December 2013, Volume 63, Issue 12

Letter to the Editor

Prevalence and correlates of oral hygiene among school attending adolescents in Pakistan

Masood Ali Shaikh  ( Independent Consultant, Gulshan-e-Iqbal, Karachi. )

Madam, poor oral health is detrimental to quality of life, and imperils general health.1 Regular brushing of teeth is an effective way of ensuring good dental health.2 Poor dental hygiene has been reported to be associated with substance use, gender, poverty, and age.3,4 To describe these factors' association with self-reported oral hygiene behaviour in the past 30 days in Pakistani students of class 8-10 and its prevalence; I used data from the two-stage cluster sample-based nationally representative Global School-Based Health Survey (GSHS) for Pakistan, conducted by the Ministry of Health in collaboration with the World Health Organization and Centers of Disease Control and Prevention, United States, in 2009.5 Design-based analysis using STATA-12 was done using bivariate analysis and multivariate logistic regression; factors found statistically significant at p<0.10 level on simple logistic regression were used for multiple logistic regression.
Responses to GSHS question "During the past 30 days, how many times per day did you usually clean or brush your teeth?" were used to determine dental hygiene status. Poor dental hygiene was defined as either not cleaning or brushing teeth or doing it less than once per day in the past 30 days.
The overall prevalence of poor dental hygiene was 16.4% [95% confidence interval (CI): 12.6%, 20.2%] (n = 5165). In male students the prevalence was 22.4% (95% CI: 17.7%, 27.0%), while among females the prevalence was 7.1% (95% CI: 4.6%, 9.6%).

Table provides the respondent's demographic, tobacco use and socioeconomic status (as determined by going hungry owing to unavailability of food in the home) factors description, as well as association with poor dental hygiene in bivariate and multivariate analyses. Age and going hungry were not found to be statistically significant in the simple logistic regression model, and hence was dropped from the final multivariate logistic regression model. Final model included statistically significant factors of sex, and tobacco use. Results of the goodness-of-fit-test concluded that this model was a good fit for the survey data.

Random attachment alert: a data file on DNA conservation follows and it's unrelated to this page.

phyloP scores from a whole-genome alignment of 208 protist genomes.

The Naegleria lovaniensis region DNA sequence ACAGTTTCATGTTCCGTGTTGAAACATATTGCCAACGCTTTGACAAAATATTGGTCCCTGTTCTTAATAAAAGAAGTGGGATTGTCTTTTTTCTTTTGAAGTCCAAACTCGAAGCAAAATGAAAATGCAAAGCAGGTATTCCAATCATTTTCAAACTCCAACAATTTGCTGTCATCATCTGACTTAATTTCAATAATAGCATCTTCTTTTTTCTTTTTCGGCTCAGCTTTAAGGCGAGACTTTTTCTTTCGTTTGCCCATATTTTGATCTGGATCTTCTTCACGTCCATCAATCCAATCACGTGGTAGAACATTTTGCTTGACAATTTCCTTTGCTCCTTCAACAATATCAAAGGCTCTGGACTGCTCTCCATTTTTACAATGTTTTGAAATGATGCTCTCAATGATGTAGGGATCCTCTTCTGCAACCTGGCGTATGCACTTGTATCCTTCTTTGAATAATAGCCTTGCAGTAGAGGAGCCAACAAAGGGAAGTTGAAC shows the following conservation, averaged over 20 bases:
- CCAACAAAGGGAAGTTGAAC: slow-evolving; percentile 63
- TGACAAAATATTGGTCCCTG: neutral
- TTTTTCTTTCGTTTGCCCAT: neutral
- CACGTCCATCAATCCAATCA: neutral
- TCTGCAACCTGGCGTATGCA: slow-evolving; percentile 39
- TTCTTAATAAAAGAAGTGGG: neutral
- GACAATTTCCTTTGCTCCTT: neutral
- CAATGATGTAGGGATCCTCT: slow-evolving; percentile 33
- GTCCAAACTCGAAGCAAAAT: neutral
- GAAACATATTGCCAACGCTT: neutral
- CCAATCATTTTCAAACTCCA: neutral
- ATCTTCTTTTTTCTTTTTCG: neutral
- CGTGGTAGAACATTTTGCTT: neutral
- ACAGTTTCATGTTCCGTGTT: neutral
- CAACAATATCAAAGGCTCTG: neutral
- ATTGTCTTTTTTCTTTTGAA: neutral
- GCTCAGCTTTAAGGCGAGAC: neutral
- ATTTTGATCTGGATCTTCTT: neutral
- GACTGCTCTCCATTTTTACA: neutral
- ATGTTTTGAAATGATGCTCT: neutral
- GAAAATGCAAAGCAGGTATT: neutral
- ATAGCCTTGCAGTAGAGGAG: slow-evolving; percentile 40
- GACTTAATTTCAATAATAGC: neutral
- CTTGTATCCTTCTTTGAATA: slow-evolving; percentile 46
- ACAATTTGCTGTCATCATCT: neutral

The prevalence of brushing/cleaning teeth once, twice, and three or more times per day in the past 30 days was 53.6% [95% confidence interval (CI): 50.3%, 56.8%], 19.0% [95% CI: 15.7%, 22.3%], and 11.0% [95% CI: 7.2%, 14.9%], respectively. Results from GSHS Pakistan indicate the need for directing health education efforts for improving dental hygiene particularly towards male adolescent students and tobacco users.


1. Petersen PE. The world oral health report 2003: Continuous improvement of oral health in the 21st century - the approach of the WHO global oral health programme. Community Dent Oral Epidemiol 2003; 31(Suppl 1): 3-23.
2. Claydon NC. Current concepts in toothbrushing and internal cleaning. Periodontol 2000; 48: 10-22.
3. Siziya S, Muula AS, Kazembe LN, Rudatsikira E. Harmful lifestyles\' clustering among sexually active in-school adolescents in Zambia. BMC Pediatr 2008; 8: 6. doi: 10.1186/1471-2431-8-6
4. Cinar AB, Kosku N, Sandalli N, Murtomaa H. Individual and maternal determinants of self-reported dental health among Turkish school children aged 10-12 years. Community Dent Health 2008; 25: 84-8.
5. Centers of Disease Control and Prevention. Global School-based Student Health Survey (GSHS).(Online) (Cited 2013 March 1). Available from URL:

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